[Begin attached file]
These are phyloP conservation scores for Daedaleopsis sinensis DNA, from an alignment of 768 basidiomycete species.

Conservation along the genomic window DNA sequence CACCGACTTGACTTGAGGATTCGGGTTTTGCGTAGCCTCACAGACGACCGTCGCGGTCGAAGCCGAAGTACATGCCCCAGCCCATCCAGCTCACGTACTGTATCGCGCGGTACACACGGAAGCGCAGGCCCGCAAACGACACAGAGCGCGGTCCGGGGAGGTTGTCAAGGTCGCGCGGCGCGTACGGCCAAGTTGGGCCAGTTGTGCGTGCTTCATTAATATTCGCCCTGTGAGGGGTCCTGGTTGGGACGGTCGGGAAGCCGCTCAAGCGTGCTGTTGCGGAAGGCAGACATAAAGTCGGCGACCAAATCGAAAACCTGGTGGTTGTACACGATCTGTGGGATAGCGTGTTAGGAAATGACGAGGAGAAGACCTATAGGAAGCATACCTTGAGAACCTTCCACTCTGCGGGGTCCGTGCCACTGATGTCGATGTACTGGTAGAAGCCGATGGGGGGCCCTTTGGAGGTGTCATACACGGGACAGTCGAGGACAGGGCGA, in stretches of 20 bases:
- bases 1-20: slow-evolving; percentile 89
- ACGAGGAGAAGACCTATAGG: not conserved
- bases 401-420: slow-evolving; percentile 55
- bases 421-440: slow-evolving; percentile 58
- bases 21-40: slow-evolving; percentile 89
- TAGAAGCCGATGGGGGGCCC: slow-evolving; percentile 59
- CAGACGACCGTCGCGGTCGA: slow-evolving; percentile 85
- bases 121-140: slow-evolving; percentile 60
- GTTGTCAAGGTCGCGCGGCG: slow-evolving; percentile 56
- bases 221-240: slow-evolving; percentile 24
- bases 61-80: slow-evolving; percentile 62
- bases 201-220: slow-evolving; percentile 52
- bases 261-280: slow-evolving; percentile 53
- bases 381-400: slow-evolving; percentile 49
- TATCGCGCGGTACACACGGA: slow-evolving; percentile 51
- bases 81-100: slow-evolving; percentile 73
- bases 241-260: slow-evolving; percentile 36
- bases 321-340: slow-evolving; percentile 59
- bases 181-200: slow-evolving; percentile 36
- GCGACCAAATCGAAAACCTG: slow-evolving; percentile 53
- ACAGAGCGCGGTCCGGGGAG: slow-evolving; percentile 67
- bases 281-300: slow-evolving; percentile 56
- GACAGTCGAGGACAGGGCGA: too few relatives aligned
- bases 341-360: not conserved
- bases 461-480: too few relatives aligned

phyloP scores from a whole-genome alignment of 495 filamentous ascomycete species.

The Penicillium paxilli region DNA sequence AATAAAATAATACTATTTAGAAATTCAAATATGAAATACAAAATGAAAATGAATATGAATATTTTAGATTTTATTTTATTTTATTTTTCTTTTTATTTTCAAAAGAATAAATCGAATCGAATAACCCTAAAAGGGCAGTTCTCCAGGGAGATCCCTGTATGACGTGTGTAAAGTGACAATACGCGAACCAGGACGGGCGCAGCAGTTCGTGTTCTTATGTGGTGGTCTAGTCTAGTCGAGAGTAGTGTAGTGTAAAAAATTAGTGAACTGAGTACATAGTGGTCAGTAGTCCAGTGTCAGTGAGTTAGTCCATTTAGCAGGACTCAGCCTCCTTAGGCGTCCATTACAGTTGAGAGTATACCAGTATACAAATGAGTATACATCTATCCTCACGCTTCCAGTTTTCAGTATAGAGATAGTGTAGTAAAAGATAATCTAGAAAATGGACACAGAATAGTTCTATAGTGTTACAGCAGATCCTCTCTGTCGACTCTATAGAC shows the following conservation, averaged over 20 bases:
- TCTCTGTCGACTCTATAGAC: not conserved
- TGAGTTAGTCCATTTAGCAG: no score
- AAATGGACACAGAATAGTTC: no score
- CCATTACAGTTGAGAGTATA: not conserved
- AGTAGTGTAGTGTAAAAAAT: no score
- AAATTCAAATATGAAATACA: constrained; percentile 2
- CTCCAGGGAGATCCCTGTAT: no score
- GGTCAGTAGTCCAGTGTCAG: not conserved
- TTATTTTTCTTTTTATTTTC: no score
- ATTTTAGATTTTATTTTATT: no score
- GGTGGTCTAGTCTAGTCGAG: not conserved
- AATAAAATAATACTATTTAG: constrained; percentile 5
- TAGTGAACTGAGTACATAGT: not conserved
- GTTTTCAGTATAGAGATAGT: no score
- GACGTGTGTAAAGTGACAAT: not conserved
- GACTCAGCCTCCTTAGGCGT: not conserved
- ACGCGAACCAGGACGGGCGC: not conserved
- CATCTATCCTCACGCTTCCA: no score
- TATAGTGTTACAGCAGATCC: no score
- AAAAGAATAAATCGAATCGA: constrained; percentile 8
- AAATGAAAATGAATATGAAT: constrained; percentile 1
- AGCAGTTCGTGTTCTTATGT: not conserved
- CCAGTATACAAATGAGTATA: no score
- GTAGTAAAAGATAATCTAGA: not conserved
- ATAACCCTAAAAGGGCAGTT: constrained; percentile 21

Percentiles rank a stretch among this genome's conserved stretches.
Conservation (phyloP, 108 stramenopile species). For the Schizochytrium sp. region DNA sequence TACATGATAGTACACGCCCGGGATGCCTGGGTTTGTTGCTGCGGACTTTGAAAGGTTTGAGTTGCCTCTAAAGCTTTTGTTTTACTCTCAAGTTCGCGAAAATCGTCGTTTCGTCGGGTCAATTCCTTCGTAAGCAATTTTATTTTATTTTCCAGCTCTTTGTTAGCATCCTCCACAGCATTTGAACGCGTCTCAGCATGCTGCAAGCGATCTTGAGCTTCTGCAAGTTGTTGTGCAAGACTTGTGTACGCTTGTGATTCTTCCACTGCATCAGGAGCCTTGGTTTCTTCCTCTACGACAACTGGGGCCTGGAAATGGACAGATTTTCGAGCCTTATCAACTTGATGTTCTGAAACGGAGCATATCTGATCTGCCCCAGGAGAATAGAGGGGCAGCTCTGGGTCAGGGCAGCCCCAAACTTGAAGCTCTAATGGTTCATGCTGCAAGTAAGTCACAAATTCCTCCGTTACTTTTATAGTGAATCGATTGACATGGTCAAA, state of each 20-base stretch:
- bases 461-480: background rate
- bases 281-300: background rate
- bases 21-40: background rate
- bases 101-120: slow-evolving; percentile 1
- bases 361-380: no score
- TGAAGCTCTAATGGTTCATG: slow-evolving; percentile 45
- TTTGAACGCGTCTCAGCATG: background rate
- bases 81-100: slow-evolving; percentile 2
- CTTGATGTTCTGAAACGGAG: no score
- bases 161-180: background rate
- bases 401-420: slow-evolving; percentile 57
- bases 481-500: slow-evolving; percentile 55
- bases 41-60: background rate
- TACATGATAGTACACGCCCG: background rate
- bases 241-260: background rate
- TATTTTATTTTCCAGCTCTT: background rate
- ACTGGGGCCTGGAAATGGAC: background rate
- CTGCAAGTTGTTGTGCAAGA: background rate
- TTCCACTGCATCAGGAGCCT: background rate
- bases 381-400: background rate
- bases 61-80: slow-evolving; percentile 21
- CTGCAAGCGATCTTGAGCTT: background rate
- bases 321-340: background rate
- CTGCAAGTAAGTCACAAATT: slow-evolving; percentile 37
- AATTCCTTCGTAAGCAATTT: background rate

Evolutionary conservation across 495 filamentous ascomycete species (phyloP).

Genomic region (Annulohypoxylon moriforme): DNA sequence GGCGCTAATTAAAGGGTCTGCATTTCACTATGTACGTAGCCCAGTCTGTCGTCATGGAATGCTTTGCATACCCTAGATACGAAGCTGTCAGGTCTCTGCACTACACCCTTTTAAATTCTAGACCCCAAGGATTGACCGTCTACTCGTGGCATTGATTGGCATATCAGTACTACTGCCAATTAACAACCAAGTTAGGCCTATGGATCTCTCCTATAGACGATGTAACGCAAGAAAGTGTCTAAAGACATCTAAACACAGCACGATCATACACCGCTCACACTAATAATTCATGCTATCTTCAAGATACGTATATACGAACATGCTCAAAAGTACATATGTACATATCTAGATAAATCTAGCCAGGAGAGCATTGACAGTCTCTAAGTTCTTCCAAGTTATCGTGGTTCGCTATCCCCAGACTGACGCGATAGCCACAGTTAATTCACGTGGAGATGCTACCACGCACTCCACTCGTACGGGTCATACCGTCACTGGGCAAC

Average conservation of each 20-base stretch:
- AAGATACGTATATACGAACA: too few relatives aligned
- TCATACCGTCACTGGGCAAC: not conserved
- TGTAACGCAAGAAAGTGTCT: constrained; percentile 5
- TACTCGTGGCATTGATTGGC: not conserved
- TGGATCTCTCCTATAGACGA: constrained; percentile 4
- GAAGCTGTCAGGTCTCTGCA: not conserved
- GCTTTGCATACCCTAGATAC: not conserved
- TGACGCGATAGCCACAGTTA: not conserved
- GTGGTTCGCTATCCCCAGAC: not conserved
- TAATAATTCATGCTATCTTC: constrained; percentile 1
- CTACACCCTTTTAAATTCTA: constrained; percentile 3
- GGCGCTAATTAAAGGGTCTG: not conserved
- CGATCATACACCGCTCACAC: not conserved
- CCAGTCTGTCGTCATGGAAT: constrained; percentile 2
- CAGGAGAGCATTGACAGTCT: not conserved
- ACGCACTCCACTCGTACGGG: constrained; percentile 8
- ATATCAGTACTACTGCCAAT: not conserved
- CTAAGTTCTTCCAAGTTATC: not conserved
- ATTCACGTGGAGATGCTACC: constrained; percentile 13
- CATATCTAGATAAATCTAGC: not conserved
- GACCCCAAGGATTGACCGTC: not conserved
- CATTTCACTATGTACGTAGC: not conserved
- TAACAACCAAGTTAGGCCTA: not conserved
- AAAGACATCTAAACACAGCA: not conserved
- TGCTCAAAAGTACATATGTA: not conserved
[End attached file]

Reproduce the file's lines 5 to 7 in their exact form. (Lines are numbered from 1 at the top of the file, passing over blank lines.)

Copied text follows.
- bases 401-420: slow-evolving; percentile 55
- bases 421-440: slow-evolving; percentile 58
- bases 21-40: slow-evolving; percentile 89